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EUROPEAN JOURNAL OF PHYSICAL AND REHABILITATION MEDICINE

Rivista di Medicina Fisica e Riabilitativa dopo Eventi Patologici


Official Journal of the Italian Society of Physical and Rehabilitation Medicine (SIMFER), European Society of Physical and Rehabilitation Medicine (ESPRM), European Union of Medical Specialists - Physical and Rehabilitation Medicine Section (UEMS-PRM), Mediterranean Forum of Physical and Rehabilitation Medicine (MFPRM), Hellenic Society of Physical and Rehabilitation Medicine (EEFIAP)
In association with International Society of Physical and Rehabilitation Medicine (ISPRM)
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European Journal of Physical and Rehabilitation Medicine 2014 Giugno;50(3):247-54

lingua: Inglese

Determinants in predicting duration of treatment in an out-patient rehabilitation orthopedic-traumatologic service

Gialanella B., Altieri G., Clemente M.

Operative Unit for Recovery and Functional Rehabilitation, Scientific Institute of Lumezzane, Salvatore Maugeri Foundation, Lumezzane, Brescia, Italy


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BACKGROUND: Duration of rehabilitation is an important rehabilitation clinical outcome both from a clinical and administrative point of view. Very few studies have looked at predictors oftreatment duration in out-patient rehabilitation setting especially in patients with orthopedic-traumatologic conditions.
AIM: We undertook a prospective study to assess treatment duration and identify variables predicting this outcome measure (primary outcome) and efficiency in range of motion and activities of daily living (secondary outcome).
DESIGN: Prospective and observational study.
SETTING: Out-patient Service for Rehabilitation.
POPULATION: Two hundred and ten patients admitted to Out-patient Service for Rehabilitation of orthopedic disorders were enrolled: 94 patients had limb fracture (35 wrist fracture, 28 ankle fracture, 27 shoulder fracture), and 120 and undergone elective orthopedic surgery (27 cruciate reconstruction, 93 rotator cuff repair).
METHODS: Univariate Regression analysis was applied to analyze relationships among variables and length of rehabilitation while backward stepwise regression analysis was used to predict treatment duration. The independent variables were age, gender, work, type of physical therapy, comorbidity, pain, onset to admission interval, initial disability, initial range of motion percentage (ROM), and diagnosis group.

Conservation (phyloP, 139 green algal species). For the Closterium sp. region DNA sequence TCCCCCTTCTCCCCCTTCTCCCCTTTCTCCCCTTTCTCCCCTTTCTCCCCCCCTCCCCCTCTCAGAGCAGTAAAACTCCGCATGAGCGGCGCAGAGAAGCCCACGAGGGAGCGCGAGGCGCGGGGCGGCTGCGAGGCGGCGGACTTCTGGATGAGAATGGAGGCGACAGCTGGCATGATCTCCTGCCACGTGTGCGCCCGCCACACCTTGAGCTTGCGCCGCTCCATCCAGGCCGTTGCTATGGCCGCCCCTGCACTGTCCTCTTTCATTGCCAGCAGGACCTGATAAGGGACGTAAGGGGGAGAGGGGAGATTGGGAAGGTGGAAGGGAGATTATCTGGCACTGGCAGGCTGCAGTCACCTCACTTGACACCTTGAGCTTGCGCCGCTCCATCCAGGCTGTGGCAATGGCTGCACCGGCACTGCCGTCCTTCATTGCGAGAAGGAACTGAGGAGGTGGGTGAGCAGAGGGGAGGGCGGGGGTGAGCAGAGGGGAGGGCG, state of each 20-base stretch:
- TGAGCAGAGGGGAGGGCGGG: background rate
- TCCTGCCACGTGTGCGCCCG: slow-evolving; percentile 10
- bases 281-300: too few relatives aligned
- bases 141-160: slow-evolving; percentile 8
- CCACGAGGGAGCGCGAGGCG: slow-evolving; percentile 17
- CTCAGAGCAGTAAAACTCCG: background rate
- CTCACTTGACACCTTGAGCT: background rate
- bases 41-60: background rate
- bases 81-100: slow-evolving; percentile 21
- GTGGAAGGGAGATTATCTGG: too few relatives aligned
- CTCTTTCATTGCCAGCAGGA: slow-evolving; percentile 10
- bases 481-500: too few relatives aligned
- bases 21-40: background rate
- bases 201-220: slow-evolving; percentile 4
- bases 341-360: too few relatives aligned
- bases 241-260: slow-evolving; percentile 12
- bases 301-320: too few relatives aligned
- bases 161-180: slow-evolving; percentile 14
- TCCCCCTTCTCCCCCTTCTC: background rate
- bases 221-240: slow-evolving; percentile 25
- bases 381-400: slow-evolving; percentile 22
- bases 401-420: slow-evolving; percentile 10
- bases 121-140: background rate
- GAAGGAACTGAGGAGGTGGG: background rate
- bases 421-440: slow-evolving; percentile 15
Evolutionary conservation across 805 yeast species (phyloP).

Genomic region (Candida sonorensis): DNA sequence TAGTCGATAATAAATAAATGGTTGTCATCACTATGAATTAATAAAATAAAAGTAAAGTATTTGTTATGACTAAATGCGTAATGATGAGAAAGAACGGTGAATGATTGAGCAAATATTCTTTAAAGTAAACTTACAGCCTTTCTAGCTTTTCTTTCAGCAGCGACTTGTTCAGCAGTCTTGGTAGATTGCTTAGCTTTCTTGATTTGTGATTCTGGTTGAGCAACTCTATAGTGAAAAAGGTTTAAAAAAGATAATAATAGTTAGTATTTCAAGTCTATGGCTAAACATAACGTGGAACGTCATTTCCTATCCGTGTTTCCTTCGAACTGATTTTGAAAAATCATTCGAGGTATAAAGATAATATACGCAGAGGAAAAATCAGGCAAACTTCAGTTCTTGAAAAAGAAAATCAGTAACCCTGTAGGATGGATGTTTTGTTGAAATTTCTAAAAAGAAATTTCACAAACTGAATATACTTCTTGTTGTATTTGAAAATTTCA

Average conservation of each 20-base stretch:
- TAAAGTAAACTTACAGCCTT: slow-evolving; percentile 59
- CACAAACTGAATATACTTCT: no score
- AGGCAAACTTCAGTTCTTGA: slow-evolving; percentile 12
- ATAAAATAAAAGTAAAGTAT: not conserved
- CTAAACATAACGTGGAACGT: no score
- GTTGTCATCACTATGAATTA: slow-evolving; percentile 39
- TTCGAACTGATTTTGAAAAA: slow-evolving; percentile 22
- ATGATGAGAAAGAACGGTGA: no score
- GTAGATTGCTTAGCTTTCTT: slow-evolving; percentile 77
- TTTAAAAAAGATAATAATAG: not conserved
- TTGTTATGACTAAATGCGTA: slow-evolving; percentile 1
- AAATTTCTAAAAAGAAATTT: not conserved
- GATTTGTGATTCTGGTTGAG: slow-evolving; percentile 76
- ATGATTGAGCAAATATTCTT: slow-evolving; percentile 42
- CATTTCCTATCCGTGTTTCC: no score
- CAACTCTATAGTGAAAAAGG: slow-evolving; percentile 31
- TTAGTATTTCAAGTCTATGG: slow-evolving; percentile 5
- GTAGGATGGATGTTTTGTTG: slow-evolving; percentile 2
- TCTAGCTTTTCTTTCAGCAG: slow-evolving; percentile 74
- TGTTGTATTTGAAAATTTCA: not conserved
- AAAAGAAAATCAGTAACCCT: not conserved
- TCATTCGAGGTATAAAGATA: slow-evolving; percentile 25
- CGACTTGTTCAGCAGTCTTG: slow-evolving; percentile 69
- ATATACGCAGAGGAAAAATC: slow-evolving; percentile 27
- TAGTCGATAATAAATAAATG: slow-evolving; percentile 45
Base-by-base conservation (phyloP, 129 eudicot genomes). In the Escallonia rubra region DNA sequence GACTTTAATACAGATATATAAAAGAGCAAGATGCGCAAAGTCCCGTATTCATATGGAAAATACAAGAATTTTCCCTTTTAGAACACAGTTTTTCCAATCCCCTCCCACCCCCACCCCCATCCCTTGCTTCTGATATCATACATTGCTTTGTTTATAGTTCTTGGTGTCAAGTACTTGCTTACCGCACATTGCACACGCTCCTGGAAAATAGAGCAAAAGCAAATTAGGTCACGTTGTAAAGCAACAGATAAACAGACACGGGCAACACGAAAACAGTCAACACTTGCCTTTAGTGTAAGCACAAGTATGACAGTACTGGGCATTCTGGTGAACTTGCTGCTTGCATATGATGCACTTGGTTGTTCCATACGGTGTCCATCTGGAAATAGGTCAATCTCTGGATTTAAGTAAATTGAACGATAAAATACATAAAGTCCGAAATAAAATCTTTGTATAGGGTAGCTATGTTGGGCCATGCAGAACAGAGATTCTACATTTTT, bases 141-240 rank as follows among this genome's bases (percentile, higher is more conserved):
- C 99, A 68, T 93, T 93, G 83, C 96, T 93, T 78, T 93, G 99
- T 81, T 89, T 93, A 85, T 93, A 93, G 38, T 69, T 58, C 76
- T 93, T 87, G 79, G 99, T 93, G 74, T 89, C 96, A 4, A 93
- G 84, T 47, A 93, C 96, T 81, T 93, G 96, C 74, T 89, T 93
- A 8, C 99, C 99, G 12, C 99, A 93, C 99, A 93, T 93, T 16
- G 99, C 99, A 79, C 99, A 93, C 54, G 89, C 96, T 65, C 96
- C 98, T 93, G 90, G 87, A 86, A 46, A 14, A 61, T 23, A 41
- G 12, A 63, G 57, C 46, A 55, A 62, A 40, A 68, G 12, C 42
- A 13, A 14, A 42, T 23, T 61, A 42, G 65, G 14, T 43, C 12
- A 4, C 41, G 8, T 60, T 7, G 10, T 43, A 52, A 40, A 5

RESULTS: Mean treatment duration was 29.7±15 days. Treatment duration following rotator cuff repair was significantly longer than that of cruciate reconstruction (P=0.005), wrist fracture (P<0.001), and ankle fracture (P=0.002). Treatment duration was related to working status, admission disability, onset to admission interval, diagnosis group, admission pain, and admission range of motion. In multivariate regression analysis, admission range of motion and onset to admission interval were the only independent predictors of treatment duration and efficiency in range of motion, while admission range of motion and admission Health Assessment Questionnaire were predictors of efficiency in Health Assessment Questionnaire score.
CONCLUSION: The study highlights that rehabilitative treatment duration has strong relationship with admission range of motion and onset admission interval.
CLINICAL REHABILITATION IMPACT: These findings should be useful for physicians for planning therapeutic measures in patients with orthopedic-traumatologic conditions and for managing the usual activities of an Out-patient Rehabilitative Service.

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bernardo.gialanella@fsm.it